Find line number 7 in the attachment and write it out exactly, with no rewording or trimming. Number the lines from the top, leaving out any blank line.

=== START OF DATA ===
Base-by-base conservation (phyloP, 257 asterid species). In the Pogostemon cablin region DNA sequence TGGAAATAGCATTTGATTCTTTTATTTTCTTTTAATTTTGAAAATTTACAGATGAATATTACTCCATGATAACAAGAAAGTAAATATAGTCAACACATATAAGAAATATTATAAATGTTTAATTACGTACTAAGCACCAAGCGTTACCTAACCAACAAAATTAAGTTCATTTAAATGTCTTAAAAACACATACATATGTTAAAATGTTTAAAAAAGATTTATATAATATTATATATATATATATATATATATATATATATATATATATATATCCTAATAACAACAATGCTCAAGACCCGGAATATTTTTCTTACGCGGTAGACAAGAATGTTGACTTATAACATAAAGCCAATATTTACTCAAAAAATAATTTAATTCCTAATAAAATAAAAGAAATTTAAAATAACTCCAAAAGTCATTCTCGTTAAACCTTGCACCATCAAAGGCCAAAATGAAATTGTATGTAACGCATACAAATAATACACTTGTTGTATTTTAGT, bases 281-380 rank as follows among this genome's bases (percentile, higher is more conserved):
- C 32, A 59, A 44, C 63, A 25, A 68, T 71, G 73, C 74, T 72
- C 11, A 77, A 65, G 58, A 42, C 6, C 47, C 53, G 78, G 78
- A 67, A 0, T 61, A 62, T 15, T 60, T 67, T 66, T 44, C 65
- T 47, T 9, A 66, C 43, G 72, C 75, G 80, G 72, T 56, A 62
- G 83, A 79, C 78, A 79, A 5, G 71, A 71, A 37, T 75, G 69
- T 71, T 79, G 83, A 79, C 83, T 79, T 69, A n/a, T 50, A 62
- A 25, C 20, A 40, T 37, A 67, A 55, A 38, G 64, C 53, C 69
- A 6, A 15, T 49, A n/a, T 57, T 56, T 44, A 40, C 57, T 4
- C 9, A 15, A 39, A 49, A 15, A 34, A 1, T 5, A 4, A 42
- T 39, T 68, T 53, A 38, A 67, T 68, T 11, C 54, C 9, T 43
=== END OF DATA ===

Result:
- T 71, T 79, G 83, A 79, C 83, T 79, T 69, A n/a, T 50, A 62